URI courses will produce biography of Sundlun, ‘the Frank Sinatra of Rhode Island’
Three-semester series to serve as template for 21st Century multimedia nonfiction
KINGSTON, R.I. — February 23, 2012 -- Stephen Frater, a native Rhode Islander, author and new writer-in-residence at the University of Rhode Island, wants to craft the definitive biography of a man whose personality and accomplishments in the state’s military, business, social and political circles make him the “Frank Sinatra of Rhode Island” – former Gov. Bruce Sundlun.
And he’s going to show URI students exactly how to do it.
“It’s a terrific story. He was a true war hero and a man of his time who did it all his way,” Frater said, noting that Sundlun specifically requested Sinatra’s My Way be played at his funeral. “Sundlun was a business tycoon four times over and a towering Rhode Island civic, cultural, business and political leader for decades, not to mention his five marriages and innumerable girlfriends.”
Frater began teaching a three-semester “real world” experiential learning course this semester titled “The Art, Craft and Business of Nonfiction,” in which students will learn how to research and write a biography, secure a literary agent and how to pitch a book to a publishing company in today’s challenging publishing environment.
“We’re at an interesting point,” Frater said. “Last year, Amazon’s digital sales of books outsold paper editions for the first time, and it will never go back. In many sectors of the publishing industry, there is no longer an incubation process to nurture young writers. Schools of Communication and Media, like the Harrington School at URI, have a unique opportunity to step into the breach for the next generation of storytellers because the industry just isn’t financially capable of doing it any longer.”
Frater will incorporate the increasing demand for multimedia products into his course. Students will create an iPad-ready book proposal loaded with digital documents, photos and video to pitch the book to publishers.
Students who did not take the first semester course will still be able to join the project in the second semester in Fall 2012, when they will focus on researching volumes of archival material on loan to the University from the Sundlun estate. Students will conduct interviews, gather primary source information, footnote it and make sure it is properly attributed in a bibliography. They will also create an outline to define the narrative arc of the book.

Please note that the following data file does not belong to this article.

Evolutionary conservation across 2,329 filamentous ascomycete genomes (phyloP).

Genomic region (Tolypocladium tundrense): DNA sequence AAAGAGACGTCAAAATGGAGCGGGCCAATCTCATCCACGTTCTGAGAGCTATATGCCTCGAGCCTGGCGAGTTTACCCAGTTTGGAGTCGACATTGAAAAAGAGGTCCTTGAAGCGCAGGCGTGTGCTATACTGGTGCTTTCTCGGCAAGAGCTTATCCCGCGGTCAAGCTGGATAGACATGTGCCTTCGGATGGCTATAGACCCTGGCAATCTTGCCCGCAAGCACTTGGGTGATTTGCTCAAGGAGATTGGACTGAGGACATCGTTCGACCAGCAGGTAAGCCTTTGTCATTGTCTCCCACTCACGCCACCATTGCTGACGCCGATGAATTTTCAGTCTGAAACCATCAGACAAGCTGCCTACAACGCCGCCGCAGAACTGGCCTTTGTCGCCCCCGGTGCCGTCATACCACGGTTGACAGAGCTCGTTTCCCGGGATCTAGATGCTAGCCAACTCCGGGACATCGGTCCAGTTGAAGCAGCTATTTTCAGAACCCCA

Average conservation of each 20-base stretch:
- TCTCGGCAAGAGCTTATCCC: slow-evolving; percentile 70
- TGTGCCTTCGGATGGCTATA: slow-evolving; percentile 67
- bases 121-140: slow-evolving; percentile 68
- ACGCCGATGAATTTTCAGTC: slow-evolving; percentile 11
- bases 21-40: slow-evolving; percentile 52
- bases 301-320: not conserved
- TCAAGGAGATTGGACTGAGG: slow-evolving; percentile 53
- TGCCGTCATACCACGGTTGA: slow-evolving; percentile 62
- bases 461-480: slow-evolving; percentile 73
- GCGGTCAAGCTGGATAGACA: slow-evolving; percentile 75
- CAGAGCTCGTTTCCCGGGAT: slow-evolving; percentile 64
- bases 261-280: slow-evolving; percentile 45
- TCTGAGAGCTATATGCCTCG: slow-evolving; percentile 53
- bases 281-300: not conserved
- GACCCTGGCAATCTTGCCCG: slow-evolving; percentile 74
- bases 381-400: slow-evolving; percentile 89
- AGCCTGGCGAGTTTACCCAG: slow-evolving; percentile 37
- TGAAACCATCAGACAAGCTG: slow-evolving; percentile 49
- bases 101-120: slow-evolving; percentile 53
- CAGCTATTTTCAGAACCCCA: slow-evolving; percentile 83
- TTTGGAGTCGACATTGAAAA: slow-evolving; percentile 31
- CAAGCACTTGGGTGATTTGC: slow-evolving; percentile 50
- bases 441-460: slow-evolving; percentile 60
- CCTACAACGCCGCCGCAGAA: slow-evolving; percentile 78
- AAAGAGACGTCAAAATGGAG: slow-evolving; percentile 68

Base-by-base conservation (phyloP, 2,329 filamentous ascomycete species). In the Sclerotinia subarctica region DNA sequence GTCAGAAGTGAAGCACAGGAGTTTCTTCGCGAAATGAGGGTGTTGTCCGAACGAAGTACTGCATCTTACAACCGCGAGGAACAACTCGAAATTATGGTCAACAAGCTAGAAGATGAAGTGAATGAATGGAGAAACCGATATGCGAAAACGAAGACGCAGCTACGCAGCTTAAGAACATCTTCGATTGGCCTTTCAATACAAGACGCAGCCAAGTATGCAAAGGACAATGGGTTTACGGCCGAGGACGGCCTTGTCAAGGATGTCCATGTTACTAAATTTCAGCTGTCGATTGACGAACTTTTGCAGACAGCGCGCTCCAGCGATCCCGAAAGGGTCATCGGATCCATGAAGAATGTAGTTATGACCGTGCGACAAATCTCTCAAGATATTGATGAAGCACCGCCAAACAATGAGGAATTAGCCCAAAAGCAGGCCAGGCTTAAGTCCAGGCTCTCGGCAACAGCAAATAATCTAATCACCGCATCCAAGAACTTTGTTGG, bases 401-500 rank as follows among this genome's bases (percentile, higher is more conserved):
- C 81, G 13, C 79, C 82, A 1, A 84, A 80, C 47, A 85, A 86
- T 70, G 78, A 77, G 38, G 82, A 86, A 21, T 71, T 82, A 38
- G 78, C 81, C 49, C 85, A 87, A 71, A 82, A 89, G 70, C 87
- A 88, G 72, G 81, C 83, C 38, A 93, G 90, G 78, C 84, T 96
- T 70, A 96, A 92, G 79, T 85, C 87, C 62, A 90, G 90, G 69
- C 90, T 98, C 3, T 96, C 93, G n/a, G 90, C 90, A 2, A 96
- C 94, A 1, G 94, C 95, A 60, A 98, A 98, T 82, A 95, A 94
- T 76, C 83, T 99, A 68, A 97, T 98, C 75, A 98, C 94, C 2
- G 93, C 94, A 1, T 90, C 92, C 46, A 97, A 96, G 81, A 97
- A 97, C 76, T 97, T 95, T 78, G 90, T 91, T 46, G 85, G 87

During the third semester, in Spring 2013, students will cull the information they have collected and frame it into a cohesive story.
And what a story it is.
Born in 1920, Sundlun became a bomber pilot in the U.S. Army Air Forces. After being shot down, he evaded capture and fought the Nazis alongside the French Resistance. He was recruited by the Office of Strategic Services, the predecessor of the CIA, to continue to fight behind German lines, a deadly place for any Allied spy/saboteur, much less a Jewish former command pilot.
Sundlun earned several medals from the U.S. and French governments for his bravery, including the Distinguished Flying Cross, the Purple Heart and the Chevalier of the Légion d'honneur.
He became a U.S. Attorney. He opened his own law firm. He founded a jet charter company that is today known as NetJets. He was a founding director of COMSAT, the nations’ first communications satellite venture, appointed by President John F. Kennedy. He was CEO of The Outlet Company, which owned and operated 147 retail stores and 11 radio and television properties. And, of course, he lectured at the University as a Governor-in-Residence.
Sundlun was meticulous in keeping notes, diaries and records of his life, Frater said. Before his death in July, Sundlun had begun work on his autobiography. He had completed about 150 pages, Frater said, but he needed help to flesh out the rest of it.
Frater had spent several weeks with Sundlun in early 2011 while working on his first book, Hell Above Earth, a nonfiction work about World War II pilots. When it came to getting help on his autobiography, the governor turned to Frater, who grew up in the same neighborhood in Providence as Sundlun, on the same street.
A former staff writer for The New York Times Company, Frater agreed to devote last summer to the project, but Sundlun died before it could be completed.
Frater was then contacted by a representative of the Sundlun estate and was permitted to use Sundlun’s archival material to produce the course and an authorized biography.
Last year, he was introduced to URI President David M. Dooley by professor emerita Agnes Doody and the course concept was born.
Frater said that while nearly all Rhode Islanders are familiar with the former governor in one way or another, his hope is that he and the students are able to share Sundlun’s “wild exploits” with a broader audience.
“The challenge of it is, while he’s interesting to Rhode Islanders, we want him to be a character with national appeal,” Frater said. “He really was like a Frank Sinatra, he kind of had that Mad Men appeal, and that’s what we’ll go for commercially, to position him as someone who embodied that 1960s swagger, a man of his times who did it all, and always his way. ”